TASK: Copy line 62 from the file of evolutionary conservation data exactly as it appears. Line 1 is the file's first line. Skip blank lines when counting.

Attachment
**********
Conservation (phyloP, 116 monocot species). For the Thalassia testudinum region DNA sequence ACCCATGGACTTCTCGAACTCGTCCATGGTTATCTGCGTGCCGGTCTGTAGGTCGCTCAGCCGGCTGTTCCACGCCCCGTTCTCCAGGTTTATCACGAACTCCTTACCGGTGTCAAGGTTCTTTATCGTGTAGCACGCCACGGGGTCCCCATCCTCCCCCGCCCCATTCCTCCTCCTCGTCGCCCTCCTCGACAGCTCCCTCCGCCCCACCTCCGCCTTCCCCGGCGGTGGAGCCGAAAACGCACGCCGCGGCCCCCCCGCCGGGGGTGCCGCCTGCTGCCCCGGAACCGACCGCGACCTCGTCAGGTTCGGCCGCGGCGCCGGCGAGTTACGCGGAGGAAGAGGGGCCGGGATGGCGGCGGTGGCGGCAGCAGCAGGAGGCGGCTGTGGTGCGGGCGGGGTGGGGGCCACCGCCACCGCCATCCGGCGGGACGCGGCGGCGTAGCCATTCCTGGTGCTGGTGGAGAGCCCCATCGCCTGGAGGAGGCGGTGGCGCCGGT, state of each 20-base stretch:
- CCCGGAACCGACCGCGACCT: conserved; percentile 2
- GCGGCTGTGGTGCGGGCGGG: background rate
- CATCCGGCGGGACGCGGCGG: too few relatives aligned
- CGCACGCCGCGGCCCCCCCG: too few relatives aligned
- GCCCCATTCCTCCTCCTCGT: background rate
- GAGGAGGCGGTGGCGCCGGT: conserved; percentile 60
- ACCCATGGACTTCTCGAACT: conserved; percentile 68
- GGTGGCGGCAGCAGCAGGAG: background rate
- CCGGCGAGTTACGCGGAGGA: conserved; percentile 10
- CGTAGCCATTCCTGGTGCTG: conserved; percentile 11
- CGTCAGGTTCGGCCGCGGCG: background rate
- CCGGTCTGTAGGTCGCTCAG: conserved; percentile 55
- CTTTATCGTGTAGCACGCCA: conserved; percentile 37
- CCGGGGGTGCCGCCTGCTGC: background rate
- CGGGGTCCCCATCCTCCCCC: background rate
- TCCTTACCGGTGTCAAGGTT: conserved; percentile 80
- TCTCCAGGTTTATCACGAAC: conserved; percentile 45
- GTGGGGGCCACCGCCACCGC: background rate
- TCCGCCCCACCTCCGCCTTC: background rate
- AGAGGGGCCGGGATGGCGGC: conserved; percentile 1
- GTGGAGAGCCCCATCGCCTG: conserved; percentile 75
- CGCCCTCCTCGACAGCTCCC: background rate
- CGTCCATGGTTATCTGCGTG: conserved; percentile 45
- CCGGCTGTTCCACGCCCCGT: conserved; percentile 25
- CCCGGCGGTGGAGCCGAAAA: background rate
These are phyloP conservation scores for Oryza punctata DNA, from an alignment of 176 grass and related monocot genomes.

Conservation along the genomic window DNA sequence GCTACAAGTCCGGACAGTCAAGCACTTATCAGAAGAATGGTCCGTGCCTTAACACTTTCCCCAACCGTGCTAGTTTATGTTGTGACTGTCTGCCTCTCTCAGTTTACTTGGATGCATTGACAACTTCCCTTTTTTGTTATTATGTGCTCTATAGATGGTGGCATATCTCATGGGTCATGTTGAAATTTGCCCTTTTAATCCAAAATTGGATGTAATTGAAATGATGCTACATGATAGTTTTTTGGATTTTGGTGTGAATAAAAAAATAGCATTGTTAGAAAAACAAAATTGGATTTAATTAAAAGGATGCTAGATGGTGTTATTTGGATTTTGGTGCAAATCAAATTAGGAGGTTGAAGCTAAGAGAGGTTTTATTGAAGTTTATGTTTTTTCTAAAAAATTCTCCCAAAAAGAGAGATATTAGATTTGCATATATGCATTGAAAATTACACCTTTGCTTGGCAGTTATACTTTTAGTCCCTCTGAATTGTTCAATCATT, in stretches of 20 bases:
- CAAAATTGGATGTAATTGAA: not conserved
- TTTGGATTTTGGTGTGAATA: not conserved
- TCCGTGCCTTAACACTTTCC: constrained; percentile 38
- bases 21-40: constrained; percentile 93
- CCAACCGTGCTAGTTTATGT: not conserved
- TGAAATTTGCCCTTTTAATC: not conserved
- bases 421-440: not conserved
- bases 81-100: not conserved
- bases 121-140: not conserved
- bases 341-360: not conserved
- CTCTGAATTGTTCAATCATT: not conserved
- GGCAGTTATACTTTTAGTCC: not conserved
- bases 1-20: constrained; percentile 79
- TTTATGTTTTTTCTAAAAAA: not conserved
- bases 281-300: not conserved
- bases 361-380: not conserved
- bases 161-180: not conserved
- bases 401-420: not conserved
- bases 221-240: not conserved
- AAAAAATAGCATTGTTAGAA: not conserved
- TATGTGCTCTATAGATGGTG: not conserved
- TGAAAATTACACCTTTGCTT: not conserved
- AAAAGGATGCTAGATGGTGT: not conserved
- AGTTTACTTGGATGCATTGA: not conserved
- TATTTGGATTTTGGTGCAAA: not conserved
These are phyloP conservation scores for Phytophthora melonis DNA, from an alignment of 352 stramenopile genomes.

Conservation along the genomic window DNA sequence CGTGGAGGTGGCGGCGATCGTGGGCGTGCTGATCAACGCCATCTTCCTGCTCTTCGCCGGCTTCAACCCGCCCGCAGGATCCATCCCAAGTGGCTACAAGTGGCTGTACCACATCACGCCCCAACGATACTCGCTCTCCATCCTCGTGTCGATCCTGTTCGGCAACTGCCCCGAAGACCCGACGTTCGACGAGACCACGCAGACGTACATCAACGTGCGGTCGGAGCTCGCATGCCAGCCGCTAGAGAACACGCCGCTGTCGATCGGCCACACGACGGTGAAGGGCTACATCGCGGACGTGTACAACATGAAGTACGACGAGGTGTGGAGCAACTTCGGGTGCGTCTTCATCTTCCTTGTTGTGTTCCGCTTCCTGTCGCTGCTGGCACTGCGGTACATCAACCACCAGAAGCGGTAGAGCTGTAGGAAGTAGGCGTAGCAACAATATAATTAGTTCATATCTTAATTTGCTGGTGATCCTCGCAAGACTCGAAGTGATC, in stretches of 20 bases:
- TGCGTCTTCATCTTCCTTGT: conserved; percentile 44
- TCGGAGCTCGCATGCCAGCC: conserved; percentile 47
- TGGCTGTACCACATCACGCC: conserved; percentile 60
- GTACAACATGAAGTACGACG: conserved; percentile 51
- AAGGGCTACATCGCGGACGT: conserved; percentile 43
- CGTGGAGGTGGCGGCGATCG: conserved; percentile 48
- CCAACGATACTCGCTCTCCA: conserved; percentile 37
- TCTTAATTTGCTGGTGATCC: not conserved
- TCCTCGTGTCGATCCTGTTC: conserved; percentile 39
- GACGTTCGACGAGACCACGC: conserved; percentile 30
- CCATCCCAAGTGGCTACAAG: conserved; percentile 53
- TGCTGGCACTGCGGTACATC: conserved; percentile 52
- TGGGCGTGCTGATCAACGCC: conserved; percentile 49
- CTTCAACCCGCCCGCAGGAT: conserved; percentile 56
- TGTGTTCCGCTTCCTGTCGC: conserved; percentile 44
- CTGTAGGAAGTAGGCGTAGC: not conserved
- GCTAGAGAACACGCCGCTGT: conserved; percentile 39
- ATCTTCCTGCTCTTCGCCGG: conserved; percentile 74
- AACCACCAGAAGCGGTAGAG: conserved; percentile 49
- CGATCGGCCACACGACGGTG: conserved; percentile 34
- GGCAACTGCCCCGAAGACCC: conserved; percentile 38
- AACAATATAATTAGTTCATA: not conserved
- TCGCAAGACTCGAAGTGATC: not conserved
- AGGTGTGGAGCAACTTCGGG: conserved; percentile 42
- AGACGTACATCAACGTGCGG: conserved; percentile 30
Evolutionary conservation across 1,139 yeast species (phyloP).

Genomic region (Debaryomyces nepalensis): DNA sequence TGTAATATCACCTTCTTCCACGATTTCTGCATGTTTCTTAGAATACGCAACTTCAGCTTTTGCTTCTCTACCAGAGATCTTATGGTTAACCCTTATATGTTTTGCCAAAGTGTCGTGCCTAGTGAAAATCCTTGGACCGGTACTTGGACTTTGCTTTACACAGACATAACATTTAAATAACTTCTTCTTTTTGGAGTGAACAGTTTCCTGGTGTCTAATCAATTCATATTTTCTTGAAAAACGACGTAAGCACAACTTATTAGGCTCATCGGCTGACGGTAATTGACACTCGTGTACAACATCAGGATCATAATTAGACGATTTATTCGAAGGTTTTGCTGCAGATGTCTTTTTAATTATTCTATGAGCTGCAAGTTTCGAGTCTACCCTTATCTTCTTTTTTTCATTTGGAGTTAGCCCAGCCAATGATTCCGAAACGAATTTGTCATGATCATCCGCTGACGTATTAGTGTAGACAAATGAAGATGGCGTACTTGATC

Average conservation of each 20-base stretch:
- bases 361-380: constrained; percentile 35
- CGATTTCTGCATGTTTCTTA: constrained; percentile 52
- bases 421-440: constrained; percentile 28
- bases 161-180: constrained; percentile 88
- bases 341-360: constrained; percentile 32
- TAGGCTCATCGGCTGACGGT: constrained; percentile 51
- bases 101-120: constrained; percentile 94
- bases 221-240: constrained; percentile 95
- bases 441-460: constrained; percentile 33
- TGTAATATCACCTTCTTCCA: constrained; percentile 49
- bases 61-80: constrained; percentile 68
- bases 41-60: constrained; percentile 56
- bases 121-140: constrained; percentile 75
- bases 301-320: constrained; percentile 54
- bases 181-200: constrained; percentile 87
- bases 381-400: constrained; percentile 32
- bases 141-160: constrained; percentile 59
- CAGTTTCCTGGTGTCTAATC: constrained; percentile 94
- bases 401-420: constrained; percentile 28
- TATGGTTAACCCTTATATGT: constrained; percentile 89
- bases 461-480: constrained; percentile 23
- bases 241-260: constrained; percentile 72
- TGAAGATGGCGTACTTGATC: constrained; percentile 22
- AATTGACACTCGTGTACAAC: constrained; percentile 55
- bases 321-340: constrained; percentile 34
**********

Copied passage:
- CCAACGATACTCGCTCTCCA: conserved; percentile 37